Microsoft Set to Take Back Some Ground

After much pain and suffering on the part of Gates and CO., Microsoft is setting itself up to push back against its competitors Apple and Google.

For the last few years, Mac has dominated the portable music industry with it’s IPod. Two weeks ago, I read an article at the UK Guardian website titles “Why the IPod is Losing Its Cool” In it David Smith details some disturbing new trends for Apple. While the IPod is still the dominate brand for portable digital music, sales have declined. Also this excerpt for the article probably does not make Steve Jobs morning a happy one:

The Zandl Group, a New York-based trends forecaster which regularly interviews a panel of 3,000 consumers aged 25-35, recently picked up its first significant criticisms. ‘The iPod is far and away the most popular tech gadget with our panellists – however, for the first time we are hearing negative feedback about the iPod from some panellists,’ said the organization’s spokeswoman, Carla Avruch. ‘Panellists cite that the batteries are not replaceable, so when they die the entire player must be replaced,’ she said. ‘We have heard from some conspiracy theorists that the batteries are made to die soon after the warranty ends.

‘Other complaints are that iTunes [Apple’s online music store] is overpriced and the format is not easily transferred on to other players. In our ethnography interviews, some long-time iPod-users told us that they have stopped updating their iPods because it’s too much work, while other consumers who had bought iPods more recently had not even taken theirs out of the package to set it up.’

She added that the iPod is in danger of becoming a victim of its own success: ‘Some backlash is against the ubiquity of the iPod – everyone has those white headphones on the train.’

Note that the IPod is still the dominate mp3 player, but if Apple does not step up again, they will not be at the head of the pack for very much longer. Even with the new ITunes offering movies, and the new 80 gig IPod, Microsoft may still give Apple a run for its money. Also, there was the problem of Apple releasing smaller and smaller units, quite a few actually in short periods of time. Here is the newest offering.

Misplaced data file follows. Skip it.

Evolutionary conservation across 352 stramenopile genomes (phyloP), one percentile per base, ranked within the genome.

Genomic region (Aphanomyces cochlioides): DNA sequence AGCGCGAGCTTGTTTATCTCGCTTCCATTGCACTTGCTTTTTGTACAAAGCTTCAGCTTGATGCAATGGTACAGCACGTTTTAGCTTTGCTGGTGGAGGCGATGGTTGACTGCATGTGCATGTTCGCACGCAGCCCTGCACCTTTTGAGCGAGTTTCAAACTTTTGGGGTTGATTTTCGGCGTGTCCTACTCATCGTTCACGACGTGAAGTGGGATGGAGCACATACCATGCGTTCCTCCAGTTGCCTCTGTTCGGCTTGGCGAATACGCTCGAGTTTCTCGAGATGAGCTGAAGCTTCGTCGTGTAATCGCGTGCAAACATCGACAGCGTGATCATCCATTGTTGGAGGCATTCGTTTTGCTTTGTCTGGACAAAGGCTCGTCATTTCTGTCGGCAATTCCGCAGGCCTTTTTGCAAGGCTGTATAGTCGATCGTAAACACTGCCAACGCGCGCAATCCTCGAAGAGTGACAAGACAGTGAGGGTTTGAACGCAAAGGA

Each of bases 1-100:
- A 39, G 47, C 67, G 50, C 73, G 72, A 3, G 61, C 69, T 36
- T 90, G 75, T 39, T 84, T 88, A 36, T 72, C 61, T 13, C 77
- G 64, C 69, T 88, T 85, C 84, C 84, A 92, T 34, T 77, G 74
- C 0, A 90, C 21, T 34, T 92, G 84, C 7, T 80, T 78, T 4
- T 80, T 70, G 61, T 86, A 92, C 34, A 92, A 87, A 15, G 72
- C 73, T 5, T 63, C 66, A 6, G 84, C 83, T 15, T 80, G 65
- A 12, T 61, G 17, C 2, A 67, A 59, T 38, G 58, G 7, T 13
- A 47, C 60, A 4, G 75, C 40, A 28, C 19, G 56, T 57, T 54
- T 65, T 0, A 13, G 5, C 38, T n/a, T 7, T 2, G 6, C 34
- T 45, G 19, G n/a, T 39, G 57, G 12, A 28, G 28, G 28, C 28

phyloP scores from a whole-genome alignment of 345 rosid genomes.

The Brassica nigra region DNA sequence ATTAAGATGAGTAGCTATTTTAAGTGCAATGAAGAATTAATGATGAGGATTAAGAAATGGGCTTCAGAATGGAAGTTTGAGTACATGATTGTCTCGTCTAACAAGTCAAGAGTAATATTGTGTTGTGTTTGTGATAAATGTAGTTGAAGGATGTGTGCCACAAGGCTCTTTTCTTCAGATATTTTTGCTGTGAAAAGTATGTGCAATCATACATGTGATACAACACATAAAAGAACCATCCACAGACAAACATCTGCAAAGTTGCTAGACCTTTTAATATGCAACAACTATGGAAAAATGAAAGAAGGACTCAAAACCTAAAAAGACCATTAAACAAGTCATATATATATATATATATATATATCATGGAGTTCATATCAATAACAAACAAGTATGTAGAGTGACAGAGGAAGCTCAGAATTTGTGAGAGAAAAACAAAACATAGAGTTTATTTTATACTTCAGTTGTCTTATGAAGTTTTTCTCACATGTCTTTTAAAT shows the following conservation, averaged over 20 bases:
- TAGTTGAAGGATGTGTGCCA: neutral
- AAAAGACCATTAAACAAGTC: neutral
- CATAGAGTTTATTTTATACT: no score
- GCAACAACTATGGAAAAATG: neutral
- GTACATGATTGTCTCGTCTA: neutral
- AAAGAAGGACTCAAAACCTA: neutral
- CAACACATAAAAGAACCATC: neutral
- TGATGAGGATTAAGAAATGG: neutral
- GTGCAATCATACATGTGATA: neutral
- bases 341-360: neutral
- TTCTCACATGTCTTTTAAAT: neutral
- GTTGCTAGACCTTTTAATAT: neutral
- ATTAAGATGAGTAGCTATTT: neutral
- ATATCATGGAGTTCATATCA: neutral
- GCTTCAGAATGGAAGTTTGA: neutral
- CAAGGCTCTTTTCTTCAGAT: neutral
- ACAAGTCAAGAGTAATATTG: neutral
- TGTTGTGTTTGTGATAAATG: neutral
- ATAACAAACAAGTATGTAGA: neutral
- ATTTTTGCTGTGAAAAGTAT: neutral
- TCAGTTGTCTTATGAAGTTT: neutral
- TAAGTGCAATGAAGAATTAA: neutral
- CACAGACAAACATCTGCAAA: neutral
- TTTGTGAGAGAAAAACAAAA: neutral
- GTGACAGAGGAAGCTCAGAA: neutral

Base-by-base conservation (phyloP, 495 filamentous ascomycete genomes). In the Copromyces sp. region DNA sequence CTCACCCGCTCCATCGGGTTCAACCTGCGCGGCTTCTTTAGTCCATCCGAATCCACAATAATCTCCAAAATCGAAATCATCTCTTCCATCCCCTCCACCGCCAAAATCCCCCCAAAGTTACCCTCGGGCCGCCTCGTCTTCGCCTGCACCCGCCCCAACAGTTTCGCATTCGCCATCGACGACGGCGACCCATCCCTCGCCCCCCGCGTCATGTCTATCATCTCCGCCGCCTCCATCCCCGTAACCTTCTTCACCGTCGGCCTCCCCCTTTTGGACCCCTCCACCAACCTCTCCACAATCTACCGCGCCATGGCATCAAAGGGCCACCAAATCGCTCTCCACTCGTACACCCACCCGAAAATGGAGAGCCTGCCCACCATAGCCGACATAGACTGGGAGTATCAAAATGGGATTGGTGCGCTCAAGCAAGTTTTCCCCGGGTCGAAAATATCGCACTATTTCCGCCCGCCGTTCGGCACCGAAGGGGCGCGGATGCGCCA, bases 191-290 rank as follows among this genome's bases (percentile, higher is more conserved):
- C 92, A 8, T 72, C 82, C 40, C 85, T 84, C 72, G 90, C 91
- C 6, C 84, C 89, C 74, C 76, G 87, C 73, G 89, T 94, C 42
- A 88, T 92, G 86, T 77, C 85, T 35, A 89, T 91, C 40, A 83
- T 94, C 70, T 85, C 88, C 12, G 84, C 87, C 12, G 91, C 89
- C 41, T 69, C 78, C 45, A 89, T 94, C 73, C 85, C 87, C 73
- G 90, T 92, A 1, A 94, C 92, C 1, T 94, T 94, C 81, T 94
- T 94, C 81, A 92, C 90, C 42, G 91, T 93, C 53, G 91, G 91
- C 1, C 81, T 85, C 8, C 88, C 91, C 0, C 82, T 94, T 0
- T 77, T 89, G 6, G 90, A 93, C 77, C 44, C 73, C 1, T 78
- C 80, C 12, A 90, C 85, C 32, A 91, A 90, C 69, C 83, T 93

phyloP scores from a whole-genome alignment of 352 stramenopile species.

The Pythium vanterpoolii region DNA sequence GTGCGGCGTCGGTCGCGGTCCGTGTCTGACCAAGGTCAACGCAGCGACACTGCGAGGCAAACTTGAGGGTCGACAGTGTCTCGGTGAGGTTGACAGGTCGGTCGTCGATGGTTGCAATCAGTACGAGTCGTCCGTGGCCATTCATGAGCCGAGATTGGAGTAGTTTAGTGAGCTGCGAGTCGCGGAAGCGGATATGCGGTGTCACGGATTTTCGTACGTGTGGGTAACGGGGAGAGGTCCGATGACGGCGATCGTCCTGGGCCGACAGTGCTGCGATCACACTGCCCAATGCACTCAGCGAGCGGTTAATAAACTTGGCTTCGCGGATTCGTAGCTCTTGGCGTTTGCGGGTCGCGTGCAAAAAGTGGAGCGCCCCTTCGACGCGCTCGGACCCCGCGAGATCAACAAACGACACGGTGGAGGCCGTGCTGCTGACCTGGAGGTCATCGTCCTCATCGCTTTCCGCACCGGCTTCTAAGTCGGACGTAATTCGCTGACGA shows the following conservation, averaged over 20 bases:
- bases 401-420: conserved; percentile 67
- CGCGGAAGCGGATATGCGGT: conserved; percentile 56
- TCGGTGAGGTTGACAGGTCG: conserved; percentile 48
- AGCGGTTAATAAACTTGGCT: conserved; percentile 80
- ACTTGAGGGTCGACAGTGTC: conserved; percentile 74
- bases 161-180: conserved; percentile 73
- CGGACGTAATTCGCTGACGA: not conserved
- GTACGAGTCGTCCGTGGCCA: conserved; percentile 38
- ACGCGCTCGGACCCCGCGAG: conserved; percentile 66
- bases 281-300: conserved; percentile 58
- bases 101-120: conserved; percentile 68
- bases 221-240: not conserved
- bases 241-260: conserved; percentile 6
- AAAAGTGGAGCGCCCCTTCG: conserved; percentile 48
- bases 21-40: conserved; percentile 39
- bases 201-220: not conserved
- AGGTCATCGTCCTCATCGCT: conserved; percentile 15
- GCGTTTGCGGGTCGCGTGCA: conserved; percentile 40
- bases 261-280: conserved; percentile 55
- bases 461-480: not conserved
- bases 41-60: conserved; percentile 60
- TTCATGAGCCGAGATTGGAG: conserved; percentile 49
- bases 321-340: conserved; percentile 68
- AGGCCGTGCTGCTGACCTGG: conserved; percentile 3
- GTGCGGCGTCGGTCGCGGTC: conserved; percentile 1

Enter the Microsoft Zune. A 30 gig digital player that does everything IPod does, with the addition of WIFI file sharing. For obvious copyright reasons, the files that can be transferred from one Zune to another are limited, but there are some interesting future possibilities if this delivers half as much as Microsoft is promising. And with Toshiba actually manufacturing the Zune could be a major problem for the lead IPod enjoys right now.

For the last couple of years, Google has taken advantage of multiple legal issues that have distracted Microsoft from what it does. Google has also stolen Microsoft’s thunder on more than one occasion on several competing products. While Gates and Ballmer have been in court, Brin and Page have been pushing ahead. While they are two different companies, in many cases, the only difference between them is that Google does it with a smile, and Microsoft is all business.

Microsoft has released Windows Live on the web. Windows Live is set to poke at Google in a big way, if Microsoft plays its cards right. E-Mail, search, maps, video, and a whole host of other cool gadgets are all similar to Goggle offerings. Blogging is even available. There are even tools that can be downloaded to your PC, ,like the new Live One Care.

And the new IE 7 with the Windows Live Toolbar is outstanding. Personally, I don’t care for tabbed browsing, but it’s there if you want it. There are two other tools that are far more exciting and useful. The first is Windows Live Writer, which I am using now. Live Writer is a blogging tool. Almost similar to Google’s Blogger plug in for Word, Live Writer allows you to do blog entries graphically, instead of having to know how to code. Live Writer also is not just limited to the Microsoft blogging site. Live Writer also works with several other blog providers. I am actually using it to create this post.

The other great tool is the the RSS Feeder integrated into IE 7. And it actually works. No need to download and pay for RSS services like Attensa (although I used Attensa before discovering IE 7) and you don’t have to go to another web page to see all of your subscriptions. And I don’t think that Firefox has that option, but Firefox users can correct me if I’m wrong.

All in all, Microsoft has put itself in a great position to be back on top if they play their cards right. I for one am glad.

Paul

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